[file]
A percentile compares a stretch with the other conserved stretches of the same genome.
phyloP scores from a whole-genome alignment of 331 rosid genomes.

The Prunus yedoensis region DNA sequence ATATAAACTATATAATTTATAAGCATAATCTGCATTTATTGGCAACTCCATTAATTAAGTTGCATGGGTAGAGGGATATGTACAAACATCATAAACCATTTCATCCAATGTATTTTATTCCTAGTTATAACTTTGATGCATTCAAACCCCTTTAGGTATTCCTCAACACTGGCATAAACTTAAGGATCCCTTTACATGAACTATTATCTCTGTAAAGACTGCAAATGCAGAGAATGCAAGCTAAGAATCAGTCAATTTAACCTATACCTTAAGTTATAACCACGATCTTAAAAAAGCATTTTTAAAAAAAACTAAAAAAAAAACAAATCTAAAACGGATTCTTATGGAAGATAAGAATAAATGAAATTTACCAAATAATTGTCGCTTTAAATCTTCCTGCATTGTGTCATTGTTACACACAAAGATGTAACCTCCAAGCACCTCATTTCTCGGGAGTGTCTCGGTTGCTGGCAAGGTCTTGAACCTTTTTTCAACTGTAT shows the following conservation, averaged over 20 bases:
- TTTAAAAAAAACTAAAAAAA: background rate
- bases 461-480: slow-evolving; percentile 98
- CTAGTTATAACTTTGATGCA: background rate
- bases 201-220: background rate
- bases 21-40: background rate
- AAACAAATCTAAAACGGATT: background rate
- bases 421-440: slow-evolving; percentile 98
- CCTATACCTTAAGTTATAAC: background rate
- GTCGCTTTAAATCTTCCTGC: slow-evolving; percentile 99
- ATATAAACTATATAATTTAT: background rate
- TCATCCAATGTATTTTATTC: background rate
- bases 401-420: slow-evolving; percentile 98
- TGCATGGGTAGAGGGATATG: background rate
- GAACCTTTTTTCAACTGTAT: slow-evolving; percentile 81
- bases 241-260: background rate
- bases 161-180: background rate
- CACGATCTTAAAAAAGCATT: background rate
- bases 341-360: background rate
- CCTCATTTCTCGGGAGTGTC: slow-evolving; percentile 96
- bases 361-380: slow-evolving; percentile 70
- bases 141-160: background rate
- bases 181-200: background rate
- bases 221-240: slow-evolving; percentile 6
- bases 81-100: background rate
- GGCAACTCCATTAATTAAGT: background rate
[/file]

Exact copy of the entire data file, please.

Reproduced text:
A percentile compares a stretch with the other conserved stretches of the same genome.
phyloP scores from a whole-genome alignment of 331 rosid genomes.

The Prunus yedoensis region DNA sequence ATATAAACTATATAATTTATAAGCATAATCTGCATTTATTGGCAACTCCATTAATTAAGTTGCATGGGTAGAGGGATATGTACAAACATCATAAACCATTTCATCCAATGTATTTTATTCCTAGTTATAACTTTGATGCATTCAAACCCCTTTAGGTATTCCTCAACACTGGCATAAACTTAAGGATCCCTTTACATGAACTATTATCTCTGTAAAGACTGCAAATGCAGAGAATGCAAGCTAAGAATCAGTCAATTTAACCTATACCTTAAGTTATAACCACGATCTTAAAAAAGCATTTTTAAAAAAAACTAAAAAAAAAACAAATCTAAAACGGATTCTTATGGAAGATAAGAATAAATGAAATTTACCAAATAATTGTCGCTTTAAATCTTCCTGCATTGTGTCATTGTTACACACAAAGATGTAACCTCCAAGCACCTCATTTCTCGGGAGTGTCTCGGTTGCTGGCAAGGTCTTGAACCTTTTTTCAACTGTAT shows the following conservation, averaged over 20 bases:
- TTTAAAAAAAACTAAAAAAA: background rate
- bases 461-480: slow-evolving; percentile 98
- CTAGTTATAACTTTGATGCA: background rate
- bases 201-220: background rate
- bases 21-40: background rate
- AAACAAATCTAAAACGGATT: background rate
- bases 421-440: slow-evolving; percentile 98
- CCTATACCTTAAGTTATAAC: background rate
- GTCGCTTTAAATCTTCCTGC: slow-evolving; percentile 99
- ATATAAACTATATAATTTAT: background rate
- TCATCCAATGTATTTTATTC: background rate
- bases 401-420: slow-evolving; percentile 98
- TGCATGGGTAGAGGGATATG: background rate
- GAACCTTTTTTCAACTGTAT: slow-evolving; percentile 81
- bases 241-260: background rate
- bases 161-180: background rate
- CACGATCTTAAAAAAGCATT: background rate
- bases 341-360: background rate
- CCTCATTTCTCGGGAGTGTC: slow-evolving; percentile 96
- bases 361-380: slow-evolving; percentile 70
- bases 141-160: background rate
- bases 181-200: background rate
- bases 221-240: slow-evolving; percentile 6
- bases 81-100: background rate
- GGCAACTCCATTAATTAAGT: background rate